Utilization of 3D imaging reconstructions and assessment of symptom-free survival after microvascular decompression of the facial nerve in hemifacial spasm

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OBJECTIVE

Hemifacial spasm (HFS), largely caused by neurovascular compression (NVC) of the facial nerve, is a rare condition characterized by paroxysmal, unilateral, involuntary contraction of facial muscles. It has long been suggested that these symptoms are due to compression at the transition zone of the facial nerve. The aim of this study was to examine symptom-free survival and long-term quality of life (QOL) in HFS patients who underwent microvascular decompression (MVD). A secondary aim was to examine the benefit of utilizing fused MRI and MRA post hoc 3D reconstructions to better characterize compression location at the facial nerve root exit zone (fREZ).

METHODS

The authors retrospectively analyzed patients with HFS who underwent MVD at a single institution, combined with a modified HFS-7 telephone questionnaire. Kaplan-Meier analysis was used to determine event-free survival, and the Wilcoxon signed-rank test was used to compare pre- and postoperative HFS-7 scores.

RESULTS

Thirty-five patients underwent MVD for HFS between 2002 and 2018 with subsequent 3D reconstructions of preoperative images. The telephone questionnaire response rate was 71% (25/35). If patients could not be reached by telephone, then the last clinic follow-up date was recorded and any recurrence noted. Twenty-four patients (69%) were symptom free at longest follow-up. The mean length of follow-up was 2.4 years (1 month to 8 years). The mean symptom-free survival time was 44.9 ± 5.8 months, and the average symptom-control survival was 69.1 ± 4.9 months. Four patients (11%) experienced full recurrence. Median HFS-7 scores were reduced by 18 points after surgery (Z = −4.013, p < 0.0001). Three-dimensional reconstructed images demonstrated that NVC most commonly occurred at the attached segment (74%, 26/35) of the facial nerve within the fREZ and least commonly occurred at the traditionally implicated transition zone (6%, 2/35).

CONCLUSIONS

MVD is a safe and effective treatment that significantly improves QOL measures for patients with HFS. The vast majority of patients (31/35, 89%) were symptom free or reported only mild symptoms at longest follow-up. Symptom recurrence, if it occurred, was within the first 2 years of surgery, which has important implications for patient expectations and informed consent. Three-dimensional image reconstruction analysis determined that culprit compression most commonly occurs proximally along the brainstem at the attached segment. The success of this procedure is dependent on recognizing this pattern and decompressing appropriately. Three-dimensional reconstructions were found to provide much clearer characterization of this area than traditional preoperative imaging. Therefore, the authors suggest that use of these reconstructions in the preoperative setting has the potential to help identify appropriate surgical candidates, guide operative planning, and thus improve outcome in patients with HFS.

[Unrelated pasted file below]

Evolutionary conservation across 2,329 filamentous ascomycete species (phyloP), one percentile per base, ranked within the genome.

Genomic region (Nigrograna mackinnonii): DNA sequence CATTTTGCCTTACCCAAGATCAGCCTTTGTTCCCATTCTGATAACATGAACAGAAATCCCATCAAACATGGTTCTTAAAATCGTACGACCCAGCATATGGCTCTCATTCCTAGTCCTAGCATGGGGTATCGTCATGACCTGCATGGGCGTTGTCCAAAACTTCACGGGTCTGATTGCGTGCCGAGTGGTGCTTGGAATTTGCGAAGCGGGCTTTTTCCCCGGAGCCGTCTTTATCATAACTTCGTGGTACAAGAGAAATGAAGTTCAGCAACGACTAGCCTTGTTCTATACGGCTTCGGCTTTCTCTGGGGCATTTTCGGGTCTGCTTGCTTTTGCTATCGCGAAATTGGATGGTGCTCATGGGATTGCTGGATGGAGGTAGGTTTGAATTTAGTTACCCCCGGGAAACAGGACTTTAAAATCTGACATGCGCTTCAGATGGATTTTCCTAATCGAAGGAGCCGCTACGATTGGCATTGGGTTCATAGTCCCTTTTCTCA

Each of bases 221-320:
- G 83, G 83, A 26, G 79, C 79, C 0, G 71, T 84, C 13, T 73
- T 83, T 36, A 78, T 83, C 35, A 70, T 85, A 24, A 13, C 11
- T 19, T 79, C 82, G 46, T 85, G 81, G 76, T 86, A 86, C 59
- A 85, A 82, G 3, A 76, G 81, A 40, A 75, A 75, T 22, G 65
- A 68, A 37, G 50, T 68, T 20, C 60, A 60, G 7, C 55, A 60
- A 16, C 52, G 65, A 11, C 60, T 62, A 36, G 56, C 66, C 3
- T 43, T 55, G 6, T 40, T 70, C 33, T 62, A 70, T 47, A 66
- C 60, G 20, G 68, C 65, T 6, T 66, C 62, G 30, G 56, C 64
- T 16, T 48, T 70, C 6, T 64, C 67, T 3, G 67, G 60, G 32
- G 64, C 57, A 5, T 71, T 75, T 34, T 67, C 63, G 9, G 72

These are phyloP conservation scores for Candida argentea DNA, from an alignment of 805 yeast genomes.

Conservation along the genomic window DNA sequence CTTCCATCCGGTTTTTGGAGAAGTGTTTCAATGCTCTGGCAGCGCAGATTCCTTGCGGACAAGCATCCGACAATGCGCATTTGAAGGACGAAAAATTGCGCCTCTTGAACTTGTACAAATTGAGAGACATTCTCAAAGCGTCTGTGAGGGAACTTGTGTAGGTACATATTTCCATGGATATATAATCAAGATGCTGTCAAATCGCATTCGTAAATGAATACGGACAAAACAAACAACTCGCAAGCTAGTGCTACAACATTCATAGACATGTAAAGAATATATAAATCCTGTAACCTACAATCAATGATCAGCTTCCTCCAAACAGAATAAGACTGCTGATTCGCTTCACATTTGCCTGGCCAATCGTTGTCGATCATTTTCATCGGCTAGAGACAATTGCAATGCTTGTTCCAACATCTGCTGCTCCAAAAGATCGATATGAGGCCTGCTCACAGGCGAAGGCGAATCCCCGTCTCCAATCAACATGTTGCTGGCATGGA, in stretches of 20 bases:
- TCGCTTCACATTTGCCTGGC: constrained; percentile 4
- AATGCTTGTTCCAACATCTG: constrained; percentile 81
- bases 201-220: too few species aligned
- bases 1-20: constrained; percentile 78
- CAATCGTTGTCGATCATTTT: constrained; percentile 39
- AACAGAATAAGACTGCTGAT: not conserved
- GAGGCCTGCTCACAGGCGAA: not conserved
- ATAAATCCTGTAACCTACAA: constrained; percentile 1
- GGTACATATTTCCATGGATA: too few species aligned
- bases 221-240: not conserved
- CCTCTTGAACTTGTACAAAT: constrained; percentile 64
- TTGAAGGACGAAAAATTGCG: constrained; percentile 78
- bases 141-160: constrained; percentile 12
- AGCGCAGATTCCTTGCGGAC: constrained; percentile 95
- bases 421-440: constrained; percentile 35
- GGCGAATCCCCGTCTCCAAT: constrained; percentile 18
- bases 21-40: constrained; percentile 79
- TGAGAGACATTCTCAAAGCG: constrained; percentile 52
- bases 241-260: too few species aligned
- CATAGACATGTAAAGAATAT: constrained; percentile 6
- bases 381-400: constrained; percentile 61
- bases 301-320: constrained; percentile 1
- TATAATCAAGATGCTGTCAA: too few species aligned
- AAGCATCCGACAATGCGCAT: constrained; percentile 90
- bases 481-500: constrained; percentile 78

ABBREVIATIONS AICA = anterior inferior cerebellar artery; fREZ = facial nerve root exit zone; HFS = hemifacial spasm; MVD = microvascular decompression; NVC = neurovascular compression; PICA = posterior inferior cerebellar artery; QOL = quality of life.

Article Information

Correspondence Kim J. Burchiel: Oregon Health & Science University, Portland, OR. burchiek@ohsu.edu.

INCLUDE WHEN CITING Published online July 12, 2019; DOI: 10.3171/2019.4.JNS183207.

Disclosures The authors report no conflict of interest concerning the materials or methods used in this study or the findings specified in this paper.

© AANS, except where prohibited by US copyright law.

Headings

Figures

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    Hemifacial spasm patient selection process.

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    Kaplan-Meier curve depicting cumulative (A) symptom-control survival and (B) symptom-free survival over time (months) for HFS patients following MVD (n = 35). Figure is available in color online only.

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    Three-dimensional reconstruction examples demonstrating the anterior superior (operative angle) view of cranial nerve (CN) VII with no evidence of compression visible (A), and inferolateral view obtained in the same patient, demonstrating brainstem compression along the attached segment by the AICA (B).

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    Anterolateral view of the fREZ, demonstrating the presence of a PICA vessel loop abutting the cisternal portion of cranial nerve VII.

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    A: Inferior view of the fREZ demonstrating PICA compression along the attached segment of cranial nerve VII. B: Close-up of panel A, demonstrating lack of compression along the cisternal portion of cranial nerve VII with actual compression occurring instead along the attached segment.

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